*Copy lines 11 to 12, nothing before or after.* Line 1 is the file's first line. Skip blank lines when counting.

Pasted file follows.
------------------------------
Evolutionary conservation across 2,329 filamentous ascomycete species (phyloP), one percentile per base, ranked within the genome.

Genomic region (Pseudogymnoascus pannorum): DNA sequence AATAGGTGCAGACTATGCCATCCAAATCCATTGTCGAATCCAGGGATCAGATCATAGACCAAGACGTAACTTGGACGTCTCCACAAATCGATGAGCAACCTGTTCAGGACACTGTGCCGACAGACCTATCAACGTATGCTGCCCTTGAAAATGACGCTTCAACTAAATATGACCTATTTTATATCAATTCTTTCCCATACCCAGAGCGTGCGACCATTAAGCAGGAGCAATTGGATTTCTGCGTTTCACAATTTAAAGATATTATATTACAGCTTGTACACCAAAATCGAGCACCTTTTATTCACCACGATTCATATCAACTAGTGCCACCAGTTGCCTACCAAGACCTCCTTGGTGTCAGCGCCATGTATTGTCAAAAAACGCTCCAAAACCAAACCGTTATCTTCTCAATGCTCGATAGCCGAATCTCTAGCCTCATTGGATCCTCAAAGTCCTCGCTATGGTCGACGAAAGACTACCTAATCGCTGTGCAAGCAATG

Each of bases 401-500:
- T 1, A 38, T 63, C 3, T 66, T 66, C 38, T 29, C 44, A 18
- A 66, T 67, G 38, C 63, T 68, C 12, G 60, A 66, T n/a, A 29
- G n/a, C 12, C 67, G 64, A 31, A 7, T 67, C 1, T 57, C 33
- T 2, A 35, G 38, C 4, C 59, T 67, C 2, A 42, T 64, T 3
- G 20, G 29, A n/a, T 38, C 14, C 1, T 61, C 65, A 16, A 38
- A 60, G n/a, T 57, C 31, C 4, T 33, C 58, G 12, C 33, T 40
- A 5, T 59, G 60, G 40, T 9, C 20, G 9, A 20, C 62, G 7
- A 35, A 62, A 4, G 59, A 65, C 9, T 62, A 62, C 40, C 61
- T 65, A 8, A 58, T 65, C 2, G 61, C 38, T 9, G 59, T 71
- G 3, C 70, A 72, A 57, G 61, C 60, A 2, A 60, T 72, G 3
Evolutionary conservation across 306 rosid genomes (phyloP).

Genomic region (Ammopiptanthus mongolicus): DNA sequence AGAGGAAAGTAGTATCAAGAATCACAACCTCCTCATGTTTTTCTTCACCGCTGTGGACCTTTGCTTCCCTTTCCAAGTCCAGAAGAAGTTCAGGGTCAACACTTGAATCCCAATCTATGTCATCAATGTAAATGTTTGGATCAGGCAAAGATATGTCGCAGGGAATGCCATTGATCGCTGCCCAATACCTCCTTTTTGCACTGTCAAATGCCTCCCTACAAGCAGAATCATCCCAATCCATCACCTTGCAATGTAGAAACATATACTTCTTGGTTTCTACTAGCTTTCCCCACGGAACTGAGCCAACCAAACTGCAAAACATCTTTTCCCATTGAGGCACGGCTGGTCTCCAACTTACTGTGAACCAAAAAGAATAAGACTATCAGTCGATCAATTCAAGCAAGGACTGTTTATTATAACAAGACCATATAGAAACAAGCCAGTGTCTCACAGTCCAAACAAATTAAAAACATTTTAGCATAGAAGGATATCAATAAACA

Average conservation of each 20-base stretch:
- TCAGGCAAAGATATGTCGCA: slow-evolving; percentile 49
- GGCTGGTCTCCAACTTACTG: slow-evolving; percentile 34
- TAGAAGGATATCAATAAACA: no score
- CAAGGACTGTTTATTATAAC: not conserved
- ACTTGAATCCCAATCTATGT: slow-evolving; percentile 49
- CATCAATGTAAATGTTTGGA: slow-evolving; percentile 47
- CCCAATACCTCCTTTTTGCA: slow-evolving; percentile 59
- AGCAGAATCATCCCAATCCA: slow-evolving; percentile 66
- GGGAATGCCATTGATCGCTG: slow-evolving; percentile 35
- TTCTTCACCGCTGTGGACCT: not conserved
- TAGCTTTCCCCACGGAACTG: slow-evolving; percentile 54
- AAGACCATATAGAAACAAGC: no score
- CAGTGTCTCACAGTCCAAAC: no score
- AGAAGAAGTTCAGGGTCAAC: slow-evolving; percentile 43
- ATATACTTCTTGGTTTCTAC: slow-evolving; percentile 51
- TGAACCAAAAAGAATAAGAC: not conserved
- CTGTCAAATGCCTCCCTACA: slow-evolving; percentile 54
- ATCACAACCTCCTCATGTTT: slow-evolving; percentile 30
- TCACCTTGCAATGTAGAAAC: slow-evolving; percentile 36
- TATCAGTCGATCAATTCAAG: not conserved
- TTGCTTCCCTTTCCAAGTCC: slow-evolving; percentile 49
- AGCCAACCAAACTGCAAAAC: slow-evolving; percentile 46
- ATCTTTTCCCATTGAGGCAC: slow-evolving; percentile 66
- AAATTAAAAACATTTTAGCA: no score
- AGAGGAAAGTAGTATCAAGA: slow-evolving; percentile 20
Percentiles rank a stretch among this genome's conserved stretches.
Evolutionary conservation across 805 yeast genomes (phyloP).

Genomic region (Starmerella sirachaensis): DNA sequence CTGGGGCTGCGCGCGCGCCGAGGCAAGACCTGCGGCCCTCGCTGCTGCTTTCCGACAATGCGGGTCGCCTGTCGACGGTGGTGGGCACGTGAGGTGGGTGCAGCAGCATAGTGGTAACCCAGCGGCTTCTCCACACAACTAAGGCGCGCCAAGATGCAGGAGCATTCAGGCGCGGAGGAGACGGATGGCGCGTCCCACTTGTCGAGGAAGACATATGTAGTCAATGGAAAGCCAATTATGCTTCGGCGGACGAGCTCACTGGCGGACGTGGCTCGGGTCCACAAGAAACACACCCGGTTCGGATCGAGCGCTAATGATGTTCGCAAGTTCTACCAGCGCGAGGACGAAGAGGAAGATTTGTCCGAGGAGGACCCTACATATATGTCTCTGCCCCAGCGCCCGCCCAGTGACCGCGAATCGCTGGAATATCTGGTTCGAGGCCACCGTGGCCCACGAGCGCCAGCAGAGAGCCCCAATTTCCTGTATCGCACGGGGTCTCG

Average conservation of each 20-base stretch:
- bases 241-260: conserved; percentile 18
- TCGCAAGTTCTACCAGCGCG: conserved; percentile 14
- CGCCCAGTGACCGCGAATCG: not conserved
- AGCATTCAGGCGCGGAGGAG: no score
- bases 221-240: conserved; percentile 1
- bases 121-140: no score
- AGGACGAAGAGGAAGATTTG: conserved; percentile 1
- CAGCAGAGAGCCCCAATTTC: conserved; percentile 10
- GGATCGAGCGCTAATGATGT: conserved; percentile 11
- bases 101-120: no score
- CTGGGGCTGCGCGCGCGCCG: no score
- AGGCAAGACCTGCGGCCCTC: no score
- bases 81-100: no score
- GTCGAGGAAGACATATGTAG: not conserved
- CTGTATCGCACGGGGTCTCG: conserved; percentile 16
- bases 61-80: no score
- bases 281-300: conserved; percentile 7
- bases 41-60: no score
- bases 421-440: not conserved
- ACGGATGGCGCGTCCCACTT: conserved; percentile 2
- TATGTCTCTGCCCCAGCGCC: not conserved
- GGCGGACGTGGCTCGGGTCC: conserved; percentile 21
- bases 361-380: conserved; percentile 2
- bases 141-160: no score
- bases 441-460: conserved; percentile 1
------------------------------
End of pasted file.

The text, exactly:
- A 35, A 62, A 4, G 59, A 65, C 9, T 62, A 62, C 40, C 61
- T 65, A 8, A 58, T 65, C 2, G 61, C 38, T 9, G 59, T 71